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‘Nuclear Coffin’ is leaking waste into the Pacific

‘Nuclear Coffin’ is leaking waste into the Pacific

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The tropical blue skies over the southern Pacific Ocean were enveloped by towering mushroom clouds lingering over the Marshall Islands in 1954 as the United States continued its testing of nuclear weapons. The United States conducted 67 nuclear weapon tests from 1946 to 1958 on the pristine Marshall Islands. The most powerful test was the “Bravo” hydrogen bomb in 1954, which was about 1,000 times more powerful than the bomb dropped on Hiroshima, Japan. The extensive nuclear bomb testing blanketed the islands in radioactive ash, covering it in the fine, white, powder-like substance. Children, unaware of what the radioactive ash was, played in the “snow” and ate it according to the Atomic Heritage Foundation. Today, there are growing concerns that the temporary containment of the nuclear waste resulting from those tests is leaking into the Pacific Ocean and could be cracked wide open from the next storm that rolls by. Specifically, the site is believed to be leaking one of the most…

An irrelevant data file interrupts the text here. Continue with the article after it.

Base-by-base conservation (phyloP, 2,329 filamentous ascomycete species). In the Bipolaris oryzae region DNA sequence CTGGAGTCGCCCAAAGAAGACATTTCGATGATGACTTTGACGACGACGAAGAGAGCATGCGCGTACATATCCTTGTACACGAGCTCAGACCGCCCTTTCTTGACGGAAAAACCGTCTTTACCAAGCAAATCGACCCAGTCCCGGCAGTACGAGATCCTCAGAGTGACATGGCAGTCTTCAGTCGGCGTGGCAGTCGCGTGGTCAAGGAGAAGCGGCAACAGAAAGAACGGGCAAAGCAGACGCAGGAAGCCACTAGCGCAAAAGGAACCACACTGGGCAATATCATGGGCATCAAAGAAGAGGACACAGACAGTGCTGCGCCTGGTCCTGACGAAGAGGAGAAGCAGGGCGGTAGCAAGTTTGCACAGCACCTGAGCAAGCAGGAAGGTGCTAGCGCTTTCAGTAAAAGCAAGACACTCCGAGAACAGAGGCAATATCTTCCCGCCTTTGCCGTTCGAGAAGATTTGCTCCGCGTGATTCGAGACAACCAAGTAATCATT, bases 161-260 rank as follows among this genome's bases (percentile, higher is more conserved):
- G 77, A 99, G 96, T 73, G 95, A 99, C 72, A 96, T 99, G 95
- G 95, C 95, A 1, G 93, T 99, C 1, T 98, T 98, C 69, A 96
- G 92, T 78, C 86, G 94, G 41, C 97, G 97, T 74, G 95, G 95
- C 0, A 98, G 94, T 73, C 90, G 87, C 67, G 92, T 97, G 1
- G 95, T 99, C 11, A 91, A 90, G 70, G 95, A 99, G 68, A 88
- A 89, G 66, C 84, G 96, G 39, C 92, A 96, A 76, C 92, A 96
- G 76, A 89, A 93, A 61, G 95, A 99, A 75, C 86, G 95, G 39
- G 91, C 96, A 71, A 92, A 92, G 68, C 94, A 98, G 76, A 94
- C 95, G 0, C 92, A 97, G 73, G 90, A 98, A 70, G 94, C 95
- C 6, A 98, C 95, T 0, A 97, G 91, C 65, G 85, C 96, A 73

Source: ‘Nuclear Coffin’ is leaking waste into the Pacific

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